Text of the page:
Fifteen Eighty Four

Academic perspectives from Cambridge University Press


Citizen of Nowhere: Music Behind the Iron Curtain

Daniel Elphick

The fraught atmosphere of surveillance and intimidation has long made twentieth-century Russian music a fascinating area of study. Music audiences, performers, and scholars alike have been engrossed by the all-too recent time when the state directly interfered in matters of music-making and composers lived in fear. The Soviet Union was larger than just Russia, of course, and its sphere of influence extended even further: Music Behind the Iron Curtain expands the focus of study by examining the musical relations between the Soviet Union and Poland during the Cold War. The book has one key case study: the Polish-Jewish-Soviet composer, Mieczysław Weinberg.

Weinberg was truly a ‘citizen of nowhere’ before the term existed. He fled his native Warsaw in 1939, and gained a level of acceptance in the Soviet Union. His Jewish heritage marked him as an outsider in both countries, however, and he continued to experience anti-Semitism in his adopted country. Despite this, he became one of the most celebrated composers of his day. He wrote a huge amount of music; Music Behind the Iron Curtain provides an overview through his seventeen string quartets, which span his entire career. In Soviet music circles, Weinberg presents a fascinating case study. He was close friends with Shostakovich, and had his music performed by the likes of Rostropovich and Gilels. Yet, his status as an ‘outsider’ meant that his music was never chosen for international audiences, but remained almost solely within Soviet domestic consumption.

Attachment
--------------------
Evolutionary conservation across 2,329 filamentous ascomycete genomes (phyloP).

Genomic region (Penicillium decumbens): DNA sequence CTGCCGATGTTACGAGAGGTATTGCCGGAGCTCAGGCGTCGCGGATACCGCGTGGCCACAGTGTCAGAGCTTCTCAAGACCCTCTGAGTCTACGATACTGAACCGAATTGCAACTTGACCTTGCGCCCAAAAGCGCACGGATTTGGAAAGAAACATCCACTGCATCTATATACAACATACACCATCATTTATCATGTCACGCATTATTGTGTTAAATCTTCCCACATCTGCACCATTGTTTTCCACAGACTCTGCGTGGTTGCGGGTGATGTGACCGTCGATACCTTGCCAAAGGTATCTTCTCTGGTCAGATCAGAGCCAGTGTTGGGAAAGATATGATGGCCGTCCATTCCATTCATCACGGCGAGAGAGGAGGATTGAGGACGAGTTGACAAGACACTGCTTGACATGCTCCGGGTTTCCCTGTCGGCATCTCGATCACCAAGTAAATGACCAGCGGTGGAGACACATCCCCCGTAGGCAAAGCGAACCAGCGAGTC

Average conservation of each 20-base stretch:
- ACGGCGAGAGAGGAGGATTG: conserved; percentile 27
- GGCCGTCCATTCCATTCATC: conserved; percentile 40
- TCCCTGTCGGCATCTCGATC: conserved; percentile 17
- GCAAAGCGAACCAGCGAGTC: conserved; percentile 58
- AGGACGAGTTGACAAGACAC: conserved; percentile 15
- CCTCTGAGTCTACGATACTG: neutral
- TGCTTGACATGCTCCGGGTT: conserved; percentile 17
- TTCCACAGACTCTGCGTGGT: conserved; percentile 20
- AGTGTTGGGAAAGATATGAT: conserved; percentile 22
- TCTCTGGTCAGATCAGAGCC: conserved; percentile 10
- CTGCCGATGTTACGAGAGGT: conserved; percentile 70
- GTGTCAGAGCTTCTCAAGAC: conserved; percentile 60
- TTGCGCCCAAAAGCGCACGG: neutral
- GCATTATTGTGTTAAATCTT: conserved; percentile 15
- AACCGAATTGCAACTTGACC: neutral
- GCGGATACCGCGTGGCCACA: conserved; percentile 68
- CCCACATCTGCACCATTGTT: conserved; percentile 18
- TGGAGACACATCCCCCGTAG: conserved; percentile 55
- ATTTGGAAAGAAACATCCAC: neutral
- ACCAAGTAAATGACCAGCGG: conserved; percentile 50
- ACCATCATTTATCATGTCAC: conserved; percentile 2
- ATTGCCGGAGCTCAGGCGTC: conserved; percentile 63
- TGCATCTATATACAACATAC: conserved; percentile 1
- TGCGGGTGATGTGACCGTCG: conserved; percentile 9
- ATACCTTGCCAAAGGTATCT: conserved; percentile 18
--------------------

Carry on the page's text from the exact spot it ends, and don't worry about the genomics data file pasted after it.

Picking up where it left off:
Weinberg was brought up in the Polish music tradition. After his move to the USSR, he adapted his musical style to include new influences. His Polish contemporaries forged ahead in an entirely new style, however – one that Soviet authorities attempted to shape as the Iron Curtain closed over eastern Europe. The book explores how Soviet authorities attempted to export the dictatorial aesthetic of ‘socialist realism’ to Poland, and the rapid failure that took place as a result. Following this, Polish composers drew international attention with their home-grown brand of avant-garde composition. Soviet authorities at first tried to dismiss this in various reports and press releases, featured in print for the first time in this book. When this failed to work, they resorted to outright denial and bans.

The most interesting case study in Music Behind the Iron Curtain covers Weinberg’s only return visit to Poland, as a guest of the 1966 Warsaw Autumn Festival of New Music. There, instead of a glorious homecoming, he was greeted with indifference, as Polish composers identified him with his Soviet comrades. Weinberg also realised that the city of his childhood had been almost entirely destroyed during the war. From that point on, he retreated into a kind of nostalgic memory of inter-war Poland, removed from any reality that remained.

Music Behind the Iron Curtain: Weinberg and his Polish Contemporaries provides an overview of Weinberg’s life and music, as well as the string quartets of other Polish composers, whose music shared the same DNA as Weinberg’s. The book provides an in-depth study of Soviet-Polish cultural relations and politics during the cold war, and raises questions about the national identity in considering the biographies of composers in general.

9781108493673i Music behind the Iron Curtain: Weinberg and his Polish Contemporaries, is available now. 

About The Author

Daniel Elphick

Daniel Elphick is a musicologist and researcher writing on East-European music and music analysis. He has published articles on Shostakovich and music analysis and is a regular spe...

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